All of the rails still await the in-fill panels that will complete them, but for the time being its a bit less precarious going up and down the stair. I really like the parallel strand lumber that was used for the stair treads. This is an engineered wood product made by laminating small strips of wood under great pressure. The resulting wood is stronger and more consistent than solid wood lumber and it is used for structural beams in wood frame construction. This is a great appropriation of that material for another use where the interesting grain pattern can be displayed.

More photos after the link below.

Continue reading "MoTrad House - rails part II"

Wednesday, May 04, 2011

MoTrad House - night shot

A few photos of the night lighting added to the house with the addition/renovation.

The front steps here will be updated with a new front porch that will stretch the width of this recess. The deep overhang here has recessed lighting, as well as the overhang around the master bathroom bay on the second floor level. And there are some shots of progress made in the kitchen. Photos after the link below.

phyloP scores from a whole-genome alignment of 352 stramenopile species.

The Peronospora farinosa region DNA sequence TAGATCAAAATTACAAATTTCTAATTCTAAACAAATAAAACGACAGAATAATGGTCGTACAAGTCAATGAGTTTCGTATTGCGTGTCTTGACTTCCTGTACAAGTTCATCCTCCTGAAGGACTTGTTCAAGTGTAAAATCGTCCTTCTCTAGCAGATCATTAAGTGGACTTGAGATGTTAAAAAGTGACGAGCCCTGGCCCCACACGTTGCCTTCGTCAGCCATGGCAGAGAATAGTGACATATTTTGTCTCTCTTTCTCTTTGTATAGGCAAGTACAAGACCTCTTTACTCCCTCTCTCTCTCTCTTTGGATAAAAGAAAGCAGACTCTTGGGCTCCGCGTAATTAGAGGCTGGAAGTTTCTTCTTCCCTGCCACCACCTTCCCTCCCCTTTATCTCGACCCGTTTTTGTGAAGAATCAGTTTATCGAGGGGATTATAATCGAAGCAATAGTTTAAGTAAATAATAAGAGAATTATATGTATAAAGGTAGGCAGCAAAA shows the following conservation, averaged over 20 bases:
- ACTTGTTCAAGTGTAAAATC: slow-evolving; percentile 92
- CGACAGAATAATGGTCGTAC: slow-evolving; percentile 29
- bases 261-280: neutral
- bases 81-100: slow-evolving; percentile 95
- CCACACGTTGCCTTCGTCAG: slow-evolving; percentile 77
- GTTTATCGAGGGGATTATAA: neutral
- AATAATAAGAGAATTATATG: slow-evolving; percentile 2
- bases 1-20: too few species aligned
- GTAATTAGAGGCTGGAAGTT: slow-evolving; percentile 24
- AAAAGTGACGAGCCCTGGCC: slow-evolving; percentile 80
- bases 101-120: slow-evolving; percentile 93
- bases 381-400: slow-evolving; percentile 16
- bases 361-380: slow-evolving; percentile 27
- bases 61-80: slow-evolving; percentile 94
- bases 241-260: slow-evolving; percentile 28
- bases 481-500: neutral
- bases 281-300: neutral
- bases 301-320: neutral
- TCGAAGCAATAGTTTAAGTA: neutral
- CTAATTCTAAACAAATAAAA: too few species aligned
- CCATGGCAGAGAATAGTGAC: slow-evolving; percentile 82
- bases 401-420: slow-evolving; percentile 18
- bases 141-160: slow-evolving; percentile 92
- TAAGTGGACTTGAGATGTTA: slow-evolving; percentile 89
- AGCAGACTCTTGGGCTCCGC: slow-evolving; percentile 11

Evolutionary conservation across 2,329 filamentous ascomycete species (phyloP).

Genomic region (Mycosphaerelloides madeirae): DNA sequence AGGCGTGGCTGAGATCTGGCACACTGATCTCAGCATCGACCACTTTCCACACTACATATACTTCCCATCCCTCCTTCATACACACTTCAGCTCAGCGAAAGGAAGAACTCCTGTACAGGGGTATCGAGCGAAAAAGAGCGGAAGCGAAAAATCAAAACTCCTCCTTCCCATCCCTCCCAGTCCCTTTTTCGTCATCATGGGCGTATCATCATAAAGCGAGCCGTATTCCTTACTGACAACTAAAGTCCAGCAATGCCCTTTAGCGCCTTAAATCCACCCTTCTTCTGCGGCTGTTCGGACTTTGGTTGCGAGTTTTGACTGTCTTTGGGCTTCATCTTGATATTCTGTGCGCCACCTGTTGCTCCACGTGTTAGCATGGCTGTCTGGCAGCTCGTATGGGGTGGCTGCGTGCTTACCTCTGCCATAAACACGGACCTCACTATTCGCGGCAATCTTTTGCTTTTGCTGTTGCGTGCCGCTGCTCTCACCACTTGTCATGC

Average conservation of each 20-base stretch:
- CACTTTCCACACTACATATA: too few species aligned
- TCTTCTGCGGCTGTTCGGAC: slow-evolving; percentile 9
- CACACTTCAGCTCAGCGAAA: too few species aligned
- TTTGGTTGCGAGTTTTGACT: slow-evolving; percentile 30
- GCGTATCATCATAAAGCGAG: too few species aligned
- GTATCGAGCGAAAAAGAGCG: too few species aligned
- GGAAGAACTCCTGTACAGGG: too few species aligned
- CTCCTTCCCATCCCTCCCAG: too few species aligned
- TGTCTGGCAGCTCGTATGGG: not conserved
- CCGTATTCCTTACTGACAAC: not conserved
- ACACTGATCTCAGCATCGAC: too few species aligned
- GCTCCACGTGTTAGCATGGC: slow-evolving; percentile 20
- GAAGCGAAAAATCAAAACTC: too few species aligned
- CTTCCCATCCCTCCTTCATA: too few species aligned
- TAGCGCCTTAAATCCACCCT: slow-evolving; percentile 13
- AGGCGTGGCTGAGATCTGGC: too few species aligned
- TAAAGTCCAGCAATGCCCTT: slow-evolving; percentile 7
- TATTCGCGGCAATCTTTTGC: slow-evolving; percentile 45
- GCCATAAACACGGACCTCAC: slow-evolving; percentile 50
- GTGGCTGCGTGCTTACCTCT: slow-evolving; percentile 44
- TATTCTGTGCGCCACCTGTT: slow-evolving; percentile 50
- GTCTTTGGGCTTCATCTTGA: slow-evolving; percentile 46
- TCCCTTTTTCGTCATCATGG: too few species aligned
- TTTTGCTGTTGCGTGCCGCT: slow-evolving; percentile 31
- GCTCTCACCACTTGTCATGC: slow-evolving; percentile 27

Continue reading "MoTrad House - night shot"

Friday, April 29, 2011

MoTrad House - rails

You know you have an owner dedicated to design when in the course of the schematic design they travel, not once, but twice, to far reaches of the country in order to go on home tours in places where he will see recent modern houses. And so now that the details are beginning to come together we are starting to see the fruits of the inspiration he took from other houses he has visited. The stair began with an idea this way, and now the rails.

These are 2" square tubing, with tabs off the posts to support tempered glass panels. The small extensions you see protruding from the top will support a wood handrail at the proper railing height. A great combination of wood and glass and steel. Its always satisfying to see a house plan customer do a great job finishing out their house, to see them make great material choices, and to see them realize the dreams and inspirations they have gotten from reading their favorite design magazines or blogs. Here the same thing is happening as the owner gets to make real the small parts and pieces of the house in a special way, as he saw in the houses he toured.